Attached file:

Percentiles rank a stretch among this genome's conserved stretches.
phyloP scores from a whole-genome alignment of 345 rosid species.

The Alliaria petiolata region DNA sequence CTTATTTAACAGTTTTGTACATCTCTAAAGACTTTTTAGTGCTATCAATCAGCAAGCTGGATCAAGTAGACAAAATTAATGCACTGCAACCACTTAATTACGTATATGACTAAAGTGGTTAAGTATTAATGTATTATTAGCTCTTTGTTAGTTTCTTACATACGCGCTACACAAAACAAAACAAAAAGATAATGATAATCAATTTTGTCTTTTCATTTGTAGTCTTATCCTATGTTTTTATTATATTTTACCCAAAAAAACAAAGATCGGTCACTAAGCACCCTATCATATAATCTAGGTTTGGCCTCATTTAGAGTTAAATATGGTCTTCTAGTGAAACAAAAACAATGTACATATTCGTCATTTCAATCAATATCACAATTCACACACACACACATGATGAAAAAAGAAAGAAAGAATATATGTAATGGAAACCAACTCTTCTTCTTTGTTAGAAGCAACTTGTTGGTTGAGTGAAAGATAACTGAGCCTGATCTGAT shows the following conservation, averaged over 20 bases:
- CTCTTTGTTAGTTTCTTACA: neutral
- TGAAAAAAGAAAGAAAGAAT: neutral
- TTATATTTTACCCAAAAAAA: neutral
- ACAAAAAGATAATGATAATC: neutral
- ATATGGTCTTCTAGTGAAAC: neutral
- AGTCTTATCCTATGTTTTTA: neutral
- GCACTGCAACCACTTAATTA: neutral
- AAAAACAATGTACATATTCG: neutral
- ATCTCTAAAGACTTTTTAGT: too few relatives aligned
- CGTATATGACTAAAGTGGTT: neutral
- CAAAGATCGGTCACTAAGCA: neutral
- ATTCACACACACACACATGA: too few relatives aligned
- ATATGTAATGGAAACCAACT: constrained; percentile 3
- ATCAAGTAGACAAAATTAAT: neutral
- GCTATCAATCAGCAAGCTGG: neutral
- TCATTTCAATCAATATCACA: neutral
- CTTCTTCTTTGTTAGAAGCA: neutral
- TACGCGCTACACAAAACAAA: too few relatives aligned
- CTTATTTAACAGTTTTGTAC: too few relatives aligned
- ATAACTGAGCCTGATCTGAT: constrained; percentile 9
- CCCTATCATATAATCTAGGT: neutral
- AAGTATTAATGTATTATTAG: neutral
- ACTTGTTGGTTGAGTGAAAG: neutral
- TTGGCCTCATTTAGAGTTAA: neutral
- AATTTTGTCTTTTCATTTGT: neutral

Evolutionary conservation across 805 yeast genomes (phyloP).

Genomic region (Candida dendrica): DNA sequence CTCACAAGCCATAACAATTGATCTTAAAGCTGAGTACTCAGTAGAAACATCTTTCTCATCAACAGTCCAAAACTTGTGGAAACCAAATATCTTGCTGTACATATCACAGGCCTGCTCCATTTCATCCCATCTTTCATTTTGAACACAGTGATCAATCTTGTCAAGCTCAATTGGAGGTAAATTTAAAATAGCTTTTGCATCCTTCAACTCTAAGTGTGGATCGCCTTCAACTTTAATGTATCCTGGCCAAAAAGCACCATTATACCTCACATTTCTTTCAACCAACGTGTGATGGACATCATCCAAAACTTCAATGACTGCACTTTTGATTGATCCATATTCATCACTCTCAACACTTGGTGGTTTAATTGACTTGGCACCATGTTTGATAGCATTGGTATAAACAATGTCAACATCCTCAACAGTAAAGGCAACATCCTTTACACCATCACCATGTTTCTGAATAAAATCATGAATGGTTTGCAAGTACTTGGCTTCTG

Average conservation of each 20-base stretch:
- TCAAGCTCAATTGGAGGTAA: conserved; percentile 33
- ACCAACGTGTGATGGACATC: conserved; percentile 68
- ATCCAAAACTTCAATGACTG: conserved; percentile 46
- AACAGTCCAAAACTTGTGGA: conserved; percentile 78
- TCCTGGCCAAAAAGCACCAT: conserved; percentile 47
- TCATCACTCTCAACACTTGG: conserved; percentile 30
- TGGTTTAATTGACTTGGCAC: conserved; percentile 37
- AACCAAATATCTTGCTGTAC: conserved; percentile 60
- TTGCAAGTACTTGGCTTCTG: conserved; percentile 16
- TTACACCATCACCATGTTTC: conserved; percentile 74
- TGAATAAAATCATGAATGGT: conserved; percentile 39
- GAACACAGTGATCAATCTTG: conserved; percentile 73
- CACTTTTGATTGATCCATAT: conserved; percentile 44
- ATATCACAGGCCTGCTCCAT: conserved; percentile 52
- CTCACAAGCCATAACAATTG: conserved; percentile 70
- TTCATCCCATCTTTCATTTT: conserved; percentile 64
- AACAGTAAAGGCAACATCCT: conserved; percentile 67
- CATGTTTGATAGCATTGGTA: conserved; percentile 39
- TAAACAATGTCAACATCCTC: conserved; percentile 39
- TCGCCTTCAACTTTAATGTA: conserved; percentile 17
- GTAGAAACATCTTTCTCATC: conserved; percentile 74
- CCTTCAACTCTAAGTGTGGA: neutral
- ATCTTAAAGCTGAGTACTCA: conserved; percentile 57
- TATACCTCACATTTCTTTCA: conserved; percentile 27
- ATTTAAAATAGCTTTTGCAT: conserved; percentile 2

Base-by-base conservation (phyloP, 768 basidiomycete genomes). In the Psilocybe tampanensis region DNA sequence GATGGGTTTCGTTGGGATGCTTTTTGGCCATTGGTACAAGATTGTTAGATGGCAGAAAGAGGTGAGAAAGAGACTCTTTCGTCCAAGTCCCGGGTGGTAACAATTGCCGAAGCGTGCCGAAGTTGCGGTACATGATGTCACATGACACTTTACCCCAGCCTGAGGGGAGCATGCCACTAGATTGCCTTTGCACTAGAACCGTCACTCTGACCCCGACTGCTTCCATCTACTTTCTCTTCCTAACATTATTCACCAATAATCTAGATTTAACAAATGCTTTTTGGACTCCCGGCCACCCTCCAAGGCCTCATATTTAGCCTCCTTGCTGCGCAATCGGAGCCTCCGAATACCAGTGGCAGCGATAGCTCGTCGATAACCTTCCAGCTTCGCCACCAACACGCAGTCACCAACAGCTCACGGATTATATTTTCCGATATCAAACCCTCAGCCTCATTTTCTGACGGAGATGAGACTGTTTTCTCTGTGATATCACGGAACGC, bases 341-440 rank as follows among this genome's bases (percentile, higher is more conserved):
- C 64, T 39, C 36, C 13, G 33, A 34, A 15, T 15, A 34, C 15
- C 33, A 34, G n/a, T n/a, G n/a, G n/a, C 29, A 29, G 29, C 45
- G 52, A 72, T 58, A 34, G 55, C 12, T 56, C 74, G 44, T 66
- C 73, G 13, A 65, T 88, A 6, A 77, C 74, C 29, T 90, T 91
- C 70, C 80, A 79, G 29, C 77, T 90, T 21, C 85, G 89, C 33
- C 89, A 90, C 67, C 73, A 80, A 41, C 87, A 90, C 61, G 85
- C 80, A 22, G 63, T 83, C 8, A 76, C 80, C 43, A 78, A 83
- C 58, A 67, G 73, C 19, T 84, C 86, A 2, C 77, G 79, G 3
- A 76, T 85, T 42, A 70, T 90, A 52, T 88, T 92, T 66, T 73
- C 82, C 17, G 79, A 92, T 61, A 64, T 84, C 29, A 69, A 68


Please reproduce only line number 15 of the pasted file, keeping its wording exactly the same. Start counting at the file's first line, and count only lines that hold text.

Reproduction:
- ATTCACACACACACACATGA: too few relatives aligned